7 Reasons To Switch Your Search Engine in 2024

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It’s always a good time to change up habits. And the number one habit we all have is to search on Google. Google has a 95%+ market share, and for good reason. Over the past 25 years, they’ve literally changed the world and the internet.

But, in 2024, it’s about time to change how you search a little bit. Over the last 60 days, I’ve been experimenting with DuckDuckGo, Bing, and Kagi. Here are seven reasons to switch your search engine—not all the time, not cold turkey, but some of the time.

Alternatives Have Improved

For decades, Google has been the premier search engine since its inception in 1998, eclipsing predecessors like AltaVista with its user-centric approach, innovative funding model, and superior data and algorithms.

However, in recent years, competitors have gotten much better. With Google’s algorithm patents expiring, companies such as Bing, DuckDuckGo, and emerging players like Kagi are now providing viable alternatives. Internationally, Baidu & Yandex are also performing impressively (but don’t use them unless you prefer that your data go to the Chinese & Russian governments).

While Google still excels in certain areas, platforms like DuckDuckGo and Bing are great for most needs. After over two months of using DuckDuckGo, I rarely find the need to conduct follow-up searches on Google.

Now, Google is still the best in local and live content, but for general queries and evergreen content, the alternatives all offer a better experience, partly due to challenges Google has faced over the past three years.

Google Is Focused on Money & Engagement

The U.S. Department of Justice is suing Google for violating the Sherman Antitrust Act through anti-competitive practices and abusing its dominant position in search to unfairly promote all their other products.

Google’s shift from its original 1998 business model, which prioritized directing users to external sites, now aims to keep users within their world, maximizing profit. This approach mirrors engagement strategies used by social media platforms such as YouTube, Twitter, and Facebook, but it has compromised the quality of search results.

Google’s design now prioritizes immediate answers and longer user engagement, particularly for lucrative queries that can drive up their stock value. As a result, the once-simple interface has become overwhelmed with shopping ads, knowledge graph entries, and “people also ask” features, sacrificing the simplicity of straightforward listings.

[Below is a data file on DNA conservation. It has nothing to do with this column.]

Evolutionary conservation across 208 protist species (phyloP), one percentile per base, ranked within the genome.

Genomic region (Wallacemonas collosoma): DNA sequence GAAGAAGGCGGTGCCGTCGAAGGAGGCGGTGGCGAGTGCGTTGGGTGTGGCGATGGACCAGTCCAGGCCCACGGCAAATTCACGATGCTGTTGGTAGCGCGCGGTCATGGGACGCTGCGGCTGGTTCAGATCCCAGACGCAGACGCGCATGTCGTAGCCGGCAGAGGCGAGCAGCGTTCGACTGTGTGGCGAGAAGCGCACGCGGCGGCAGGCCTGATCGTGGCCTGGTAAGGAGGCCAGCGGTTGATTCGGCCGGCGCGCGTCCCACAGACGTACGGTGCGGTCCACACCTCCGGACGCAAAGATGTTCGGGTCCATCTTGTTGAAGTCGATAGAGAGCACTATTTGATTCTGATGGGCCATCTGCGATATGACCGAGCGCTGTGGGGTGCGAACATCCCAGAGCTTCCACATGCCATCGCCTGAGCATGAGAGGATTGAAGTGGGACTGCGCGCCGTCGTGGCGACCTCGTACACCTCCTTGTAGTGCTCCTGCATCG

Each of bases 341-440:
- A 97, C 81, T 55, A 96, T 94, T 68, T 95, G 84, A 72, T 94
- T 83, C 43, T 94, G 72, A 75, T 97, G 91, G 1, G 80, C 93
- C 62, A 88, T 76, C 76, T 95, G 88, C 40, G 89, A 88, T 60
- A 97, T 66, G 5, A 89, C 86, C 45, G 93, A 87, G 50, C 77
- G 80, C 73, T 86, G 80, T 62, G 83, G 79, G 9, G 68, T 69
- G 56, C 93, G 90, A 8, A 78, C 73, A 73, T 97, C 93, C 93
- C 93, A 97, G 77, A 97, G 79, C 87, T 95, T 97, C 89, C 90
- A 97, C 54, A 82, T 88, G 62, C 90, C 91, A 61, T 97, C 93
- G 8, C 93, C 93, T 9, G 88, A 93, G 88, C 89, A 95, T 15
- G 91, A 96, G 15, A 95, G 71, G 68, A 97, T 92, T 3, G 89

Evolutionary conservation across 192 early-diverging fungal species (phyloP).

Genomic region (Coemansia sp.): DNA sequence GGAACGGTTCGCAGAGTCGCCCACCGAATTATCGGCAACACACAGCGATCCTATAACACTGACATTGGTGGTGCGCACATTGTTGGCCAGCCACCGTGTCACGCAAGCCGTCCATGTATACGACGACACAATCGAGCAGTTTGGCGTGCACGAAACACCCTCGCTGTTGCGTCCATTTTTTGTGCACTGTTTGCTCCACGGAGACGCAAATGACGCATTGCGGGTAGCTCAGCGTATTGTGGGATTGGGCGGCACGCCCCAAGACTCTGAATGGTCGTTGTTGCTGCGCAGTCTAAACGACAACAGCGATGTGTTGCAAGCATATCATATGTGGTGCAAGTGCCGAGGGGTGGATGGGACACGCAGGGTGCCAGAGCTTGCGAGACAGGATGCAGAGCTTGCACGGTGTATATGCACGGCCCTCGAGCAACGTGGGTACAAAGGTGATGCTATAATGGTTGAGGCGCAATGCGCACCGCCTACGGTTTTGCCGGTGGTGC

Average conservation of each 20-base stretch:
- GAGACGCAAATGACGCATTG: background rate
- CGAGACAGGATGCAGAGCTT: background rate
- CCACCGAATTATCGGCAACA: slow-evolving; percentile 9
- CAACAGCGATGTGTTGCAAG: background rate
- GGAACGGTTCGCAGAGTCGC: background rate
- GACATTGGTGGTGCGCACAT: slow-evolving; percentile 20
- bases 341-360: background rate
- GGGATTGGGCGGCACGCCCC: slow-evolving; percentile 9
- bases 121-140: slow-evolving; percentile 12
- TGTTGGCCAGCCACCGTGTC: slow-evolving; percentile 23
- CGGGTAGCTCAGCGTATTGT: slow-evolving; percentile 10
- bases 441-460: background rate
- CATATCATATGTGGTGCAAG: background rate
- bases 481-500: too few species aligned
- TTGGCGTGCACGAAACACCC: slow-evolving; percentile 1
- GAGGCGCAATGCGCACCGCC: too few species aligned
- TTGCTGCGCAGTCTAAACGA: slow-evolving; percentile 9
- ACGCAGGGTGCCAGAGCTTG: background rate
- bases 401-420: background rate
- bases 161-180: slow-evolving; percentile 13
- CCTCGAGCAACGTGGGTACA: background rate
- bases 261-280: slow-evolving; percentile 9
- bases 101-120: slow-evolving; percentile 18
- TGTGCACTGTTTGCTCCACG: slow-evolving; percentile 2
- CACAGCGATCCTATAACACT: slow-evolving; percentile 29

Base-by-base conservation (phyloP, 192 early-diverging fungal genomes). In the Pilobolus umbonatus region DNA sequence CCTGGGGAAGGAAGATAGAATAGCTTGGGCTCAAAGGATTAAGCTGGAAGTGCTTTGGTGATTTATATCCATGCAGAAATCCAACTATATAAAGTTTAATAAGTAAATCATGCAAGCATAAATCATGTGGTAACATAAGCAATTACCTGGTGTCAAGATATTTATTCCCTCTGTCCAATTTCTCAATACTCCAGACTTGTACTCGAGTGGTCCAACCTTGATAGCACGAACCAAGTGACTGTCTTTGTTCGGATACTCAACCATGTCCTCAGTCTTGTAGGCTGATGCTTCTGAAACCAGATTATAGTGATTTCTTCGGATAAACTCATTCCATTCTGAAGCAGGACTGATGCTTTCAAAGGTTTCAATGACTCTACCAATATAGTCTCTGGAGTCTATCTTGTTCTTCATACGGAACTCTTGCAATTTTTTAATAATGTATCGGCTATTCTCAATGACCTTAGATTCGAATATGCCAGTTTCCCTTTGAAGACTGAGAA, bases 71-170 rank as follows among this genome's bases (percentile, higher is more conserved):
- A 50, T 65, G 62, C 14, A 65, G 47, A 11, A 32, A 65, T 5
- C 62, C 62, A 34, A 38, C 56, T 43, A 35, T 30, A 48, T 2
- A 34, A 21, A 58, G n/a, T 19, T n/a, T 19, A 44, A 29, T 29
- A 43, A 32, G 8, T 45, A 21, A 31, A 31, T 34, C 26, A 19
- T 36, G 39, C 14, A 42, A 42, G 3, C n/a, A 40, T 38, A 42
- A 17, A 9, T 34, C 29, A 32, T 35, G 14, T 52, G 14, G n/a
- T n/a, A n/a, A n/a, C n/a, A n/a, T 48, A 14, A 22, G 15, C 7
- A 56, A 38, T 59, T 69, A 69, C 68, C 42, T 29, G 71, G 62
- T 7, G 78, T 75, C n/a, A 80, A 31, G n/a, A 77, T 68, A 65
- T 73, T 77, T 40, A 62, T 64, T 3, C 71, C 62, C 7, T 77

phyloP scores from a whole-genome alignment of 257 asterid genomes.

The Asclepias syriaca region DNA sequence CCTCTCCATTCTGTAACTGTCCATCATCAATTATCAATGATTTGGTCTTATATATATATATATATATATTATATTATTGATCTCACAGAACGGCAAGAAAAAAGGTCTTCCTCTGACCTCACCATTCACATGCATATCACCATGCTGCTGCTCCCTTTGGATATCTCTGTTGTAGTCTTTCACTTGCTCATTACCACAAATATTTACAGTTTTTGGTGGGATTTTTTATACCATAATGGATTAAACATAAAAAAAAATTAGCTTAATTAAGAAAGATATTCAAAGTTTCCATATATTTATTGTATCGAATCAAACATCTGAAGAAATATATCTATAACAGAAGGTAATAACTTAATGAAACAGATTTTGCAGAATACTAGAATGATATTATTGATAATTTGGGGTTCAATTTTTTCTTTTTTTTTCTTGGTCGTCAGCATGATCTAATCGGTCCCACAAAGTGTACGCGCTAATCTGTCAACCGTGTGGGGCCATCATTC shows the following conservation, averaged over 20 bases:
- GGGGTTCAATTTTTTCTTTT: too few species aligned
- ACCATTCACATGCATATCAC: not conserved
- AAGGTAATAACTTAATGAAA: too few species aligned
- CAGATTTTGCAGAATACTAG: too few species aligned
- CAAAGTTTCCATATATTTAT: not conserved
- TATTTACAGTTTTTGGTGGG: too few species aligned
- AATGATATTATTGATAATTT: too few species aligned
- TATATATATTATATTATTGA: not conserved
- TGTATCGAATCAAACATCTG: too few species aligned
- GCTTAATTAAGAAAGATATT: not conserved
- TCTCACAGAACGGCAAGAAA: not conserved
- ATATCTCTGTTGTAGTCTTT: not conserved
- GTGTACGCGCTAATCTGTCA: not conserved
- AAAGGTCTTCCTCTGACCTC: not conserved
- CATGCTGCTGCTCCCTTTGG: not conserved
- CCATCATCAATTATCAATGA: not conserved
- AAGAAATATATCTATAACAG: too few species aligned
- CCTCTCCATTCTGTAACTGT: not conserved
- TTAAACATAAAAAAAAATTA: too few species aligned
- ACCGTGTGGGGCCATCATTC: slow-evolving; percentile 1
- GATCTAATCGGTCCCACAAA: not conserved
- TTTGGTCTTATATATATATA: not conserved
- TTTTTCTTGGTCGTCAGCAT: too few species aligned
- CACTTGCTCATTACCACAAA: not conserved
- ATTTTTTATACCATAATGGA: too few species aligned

Make Google Compete Again

Google has incredible technology and they have incredible teams, but their monopolistic position has made them lazy. Their product has suffered and honestly, they need just a few people to switch over to competitors to make them go crazy, get their act together, and fix their product.

Every search conducted on alternative platforms like Bing, DuckDuckGo, or Kagi significantly impacts Google’s revenue, incentivizing them to enhance their offerings.

Get a More Diverse Set of Search Results

Having worked in search marketing for ages, I’ve seen the dominance of big terms and sites grow, despite expectations otherwise. Google often favors a small circle of major sites, repeatedly showing names like WebMD for health or leading financial firms for money queries.

This pattern doesn’t showcase the Internet’s diversity, although it works for basic searches. Alternatives like DuckDuckGo, Bing, and particularly Kagi, offer a broader view.

Kagi excels with its customizable search options, letting users focus on discussions, small sites, or specific types like Wikipedia or e-commerce, a level of tailoring absent in Google’s one-size-fits-all approach.

Fewer Ads and Less Clutter

Google’s search layout, once a simple mix of a few ads followed by 10 blue links, has evolved into a cluttered array of shopping ads, boxes, and drop-downs over the past decade. This complexity increases the paradox of choice and confusion, aiming to keep users on Google and encourage ad clicks.

Companies must bid on their brand names, as Google’s algorithm doesn’t guarantee top placement without paid ads. This practice borders on coercion for advertisers and creates frustration for users, who only notice the clutter when comparing Google to cleaner interfaces like DuckDuckGo, which sticks to a minimal ad approach.

It’s Always Good To Hold Back Some of Your Data

In 2024, your personal data is going to end up with a tech giant like Google, Facebook, Microsoft, and/or Apple. Still, it’s rewarding to keep some privacy.

Using alternative search engines like DuckDuckGo, Bing, or Kagi, and accessing sites like Amazon and Wikipedia directly, helps preserve a part of our identity from Google’s analytics, preventing them from making all the money off our personal data.

Changing Up Your Habits

Over the last 25 years, “Googling” is a habit that’s as engrained as drinking coffee. It’s just part of daily life. But just as it’s good to know who you are apart from your stuff, your caffeine, and your habits, it’s good to know what you like to find apart from Google.

Choose what you want to explore beyond Google’s suggestions. While Google excels at certain searches, it’s easy to switch your default search engine in Chrome, Safari, Edge or Firefox. I’ve set DuckDuckGo as my default in the address bar, keeping Google accessible but not prioritized. I haven’t noticed any changes or downsides in 60 days…other than the clutter whenever I do return to Google’s SERPs.

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